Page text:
The authors declare no conflict of interest.

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Figure 1. Locations of (a) the Geum River Basin’s boundaries and gauging stations for the SWAT modeling, (b) subbasins with increased urban and upland cultivation.
Figure 1. Locations of (a) the Geum River Basin’s boundaries and gauging stations for the SWAT modeling, (b) subbasins with increased urban and upland cultivation.
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Figure 2. Land-use data of (a) Geum River Basin and (b) two test subbasins.
Figure 2. Land-use data of (a) Geum River Basin and (b) two test subbasins.
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Figure 3. Area changes in the mid-subbasins from 1985 to 2019, (a) urban area (%) and (b) upland crop area (%).
Figure 3. Area changes in the mid-subbasins from 1985 to 2019, (a) urban area (%) and (b) upland crop area (%).
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Figure 4. The monthly changes in hydrology and WQ resulting from land-use change.
Figure 4. The monthly changes in hydrology and WQ resulting from land-use change.
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Figure 5. Hydrology and water quality results of the WHI in reference year.
Figure 5. Hydrology and water quality results of the WHI in reference year.
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Figure 6. Boxplot of each component of WHI in Geum River Basin.
Figure 6. Boxplot of each component of WHI in Geum River Basin.
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Figure 7. Results of WH changes in urbanized (3009) and upland-cultivation-increased watershed (3013).
Figure 7. Results of WH changes in urbanized (3009) and upland-cultivation-increased watershed (3013).
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Table 1. SWAT evaluation results for GRB.
Table 1. SWAT evaluation results for GRB.
Model OutputEvaluation CriteriaCalibrated Station
Dam inflow (mm/day)LocationsYDDDCDSJWGJWBJW
0.690.730.700.710.72
NSE0.570.670.670.670.64
RMSE (mm/day)1.661.430.821.041.28
PBIAS (%)4.958.023.27−5.645−1.645
Dam storage (106 m3/day)LocationsYDDDCDSJWGJWBJW
0.730.670.630.640.44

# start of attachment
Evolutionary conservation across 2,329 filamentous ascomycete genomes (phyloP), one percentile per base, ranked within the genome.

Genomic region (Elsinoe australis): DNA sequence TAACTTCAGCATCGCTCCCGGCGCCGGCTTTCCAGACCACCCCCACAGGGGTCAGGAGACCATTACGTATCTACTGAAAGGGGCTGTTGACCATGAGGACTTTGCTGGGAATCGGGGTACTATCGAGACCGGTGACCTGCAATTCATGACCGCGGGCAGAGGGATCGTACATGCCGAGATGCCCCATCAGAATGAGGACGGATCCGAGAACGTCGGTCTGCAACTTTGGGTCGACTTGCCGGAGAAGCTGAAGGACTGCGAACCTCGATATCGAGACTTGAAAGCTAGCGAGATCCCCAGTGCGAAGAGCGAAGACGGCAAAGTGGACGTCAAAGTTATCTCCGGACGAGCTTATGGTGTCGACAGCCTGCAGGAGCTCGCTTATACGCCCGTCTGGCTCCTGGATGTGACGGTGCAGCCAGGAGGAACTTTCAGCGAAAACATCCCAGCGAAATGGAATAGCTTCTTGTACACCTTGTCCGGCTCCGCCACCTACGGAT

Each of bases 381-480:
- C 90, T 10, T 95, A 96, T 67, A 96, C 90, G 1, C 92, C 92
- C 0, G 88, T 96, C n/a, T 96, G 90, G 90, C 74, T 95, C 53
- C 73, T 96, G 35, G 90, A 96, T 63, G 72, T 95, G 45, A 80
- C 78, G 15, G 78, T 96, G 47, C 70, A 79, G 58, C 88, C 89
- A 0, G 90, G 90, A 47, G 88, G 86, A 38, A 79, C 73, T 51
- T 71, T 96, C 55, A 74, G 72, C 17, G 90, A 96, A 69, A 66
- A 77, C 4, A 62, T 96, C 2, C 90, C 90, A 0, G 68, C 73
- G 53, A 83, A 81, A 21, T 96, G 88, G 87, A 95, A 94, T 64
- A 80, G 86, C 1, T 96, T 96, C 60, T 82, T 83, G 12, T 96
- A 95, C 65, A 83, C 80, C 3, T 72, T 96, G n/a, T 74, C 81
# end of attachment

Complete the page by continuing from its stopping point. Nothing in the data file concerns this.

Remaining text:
NSE0.870.940.950.991.00
RMSE (mm/day)1.882.060.140.270.22
PBIAS (%)5.13−10.433.170.850.73
Evapotranspiration * (mm/day)LocationsDY
0.52----
Soil moisture (%/day)LocationsDY
0.60----
Groundwater level (EL·m)LocationsJSJSOCCSBEMRCAASBYBY
0.580.600.540.630.63
LocationsJW--GNRJD
SS (ton/day)0.81 0.800.72
T-N (kg/day)0.76 0.690.69
T-P (kg/day)0.78 0.730.64
Notes: * Evapotranspiration was calculated by Penman–Monteith. SS: suspended solids, T-P: total phosphorus, and T-N: total nitrogen.
Table 2. Land-use occupation in the GRB.
Table 2. Land-use occupation in the GRB.
SubbasinLand Use1985199520082019Change (%)
Area (km2)%Area (km2)%Area (km2)%Area (km2)%2019–1985
TotalUrban202.02.0371.53.8587.16.0892.49.07.0
Paddy2401.824.31924.519.51829.618.51895.419.2−5.1
Upland crop453.64.6887.09.0988.410.01018.110.35.7
Forest6274.963.66094.161.85775.558.55338.754.1−9.5
Grassland245.92.5303.43.1294.63.0300.83.00.5
Bare field130.71.3133.41.4111.61.1174.21.80.5
Water156.81.6151.71.5278.82.8246.02.50.9
Total9865.6100.09865.6100.09865.6100.09865.6100.0
Urbanized
(3009)
Urban41.16.266.310.1110.316.8121.818.512.3
Paddy127.819.491.013.848.77.440.16.1−13.3
Upland crop11.31.752.48.054.38.247.27.25.5
Forest446.767.9407.461.9379.757.7376.657.3−10.6
Grassland12.21.920.93.238.45.812.92.00.1
Bare field16.82.616.92.617.52.751.47.85.2
Water2.00.33.00.49.01.47.91.10.8
Total657.9100.0657.9100.0657.9100.0657.9100.0
Upland cultivation increased
(3013)
Urban11.91.836.15.544.86.956.88.76.9
Paddy278.542.8172.926.6215.333.1196.030.0−12.8
Upland crop18.12.872.911.274.311.493.714.411.6
Forest299.345.9312.047.9282.643.4264.240.6−5.3
Grassland22.23.435.85.513.22.025.84.00.6
Bare field8.61.310.41.616.52.513.22.00.7
Water12.82.011.31.74.70.71.70.3−1.7
Total651.4100.0651.4100.0651.4100.0651.4100.0
Table 3. The change on hydrology and WQ component behavior.
Table 3. The change on hydrology and WQ component behavior.
WatershedYearPCP (mm/year)SCS-CNTotal Runoff (mm/year)Runoff RatioEvapotranspiration (mm/year)Surface Runoff (mm/year)Soil Water (mm/month)Groundwater (mm/year)SS (mg/L)T-P (mg/L)T-N (mg/L)
Total1985 *1261.556.5704.4 55.8527.4 80.0 105.3 284.9 45.3 0.068 2.021
199557.9713.0(1.2%)56.5520.0(−1.4%)102.3(27.9%)100.2(−4.8%)273.4(−4.0%)58.7(29.6%)0.074(8.8%)2.056(1.7%)
200859.6717.6(1.9%)56.9523.9(−0.7%)121.8(52.3%)98.4(−6.6%)266.2(−6.6%)53.4(17.9%)0.078(14.7%)2.101(4.0%)
201961.0722.8(2.6%)57.3518.2(−1.7%)145.1(81.4%)95.5(−9.3%)253.7(−11.0%)58.8(29.8%)0.077(13.2%)2.052(1.5%)
Urbanized
(3009)
19851251.153.2645.7 51.6549.6 53.2 91.7 298.9 36.9 0.074 2.135
199557.9662.5(2.6%)53.0534.7(−2.7%)99.8(87.6%)85.0(−7.3%)272.1(−9.0%)48.9(32.5%)0.072(−2.7%)2.046(−4.2%)
200861.1674.5(4.5%)53.9532.0(−3.2%)148.5(179.1%)79.5(−13.3%)235.6(−21.2%)45.1(22.2%)0.073(−1.4%)1.994(−6.6%)
201962.4687.9(6.5%)55.0517.7(−5.8%)185.3(248.3%)75.5(−17.7%)221.5(−25.9%)53.8(45.8%)0.072(−2.7%)1.976(−7.4%)
Upland cultivation increased
(3013)
19851258.764.9721.1 57.3525.4 141.4 136.5 334.0 35.1 0.087 2.409
199566.2733.4(1.7%)58.3518.9(−1.2%)182.6(29.1%)126.6(−7.3%)306.0(−8.4%)51.2(45.9%)0.093(6.9%)2.418(0.4%)
200867.8737.9(2.3%)58.6521.8(−0.7%)191.5(35.4%)126.7(−7.2%)308.7(−7.6%)51.5(46.7%)0.099(13.8%)2.468(2.4%)
201968.4740.6(2.7%)58.8516.5(−1.7%)206.2(45.8%)124.8(−8.6%)301.9(−9.6%)60.0(70.9%)0.100(14.9%)2.472(2.6%)
Note: * reference year.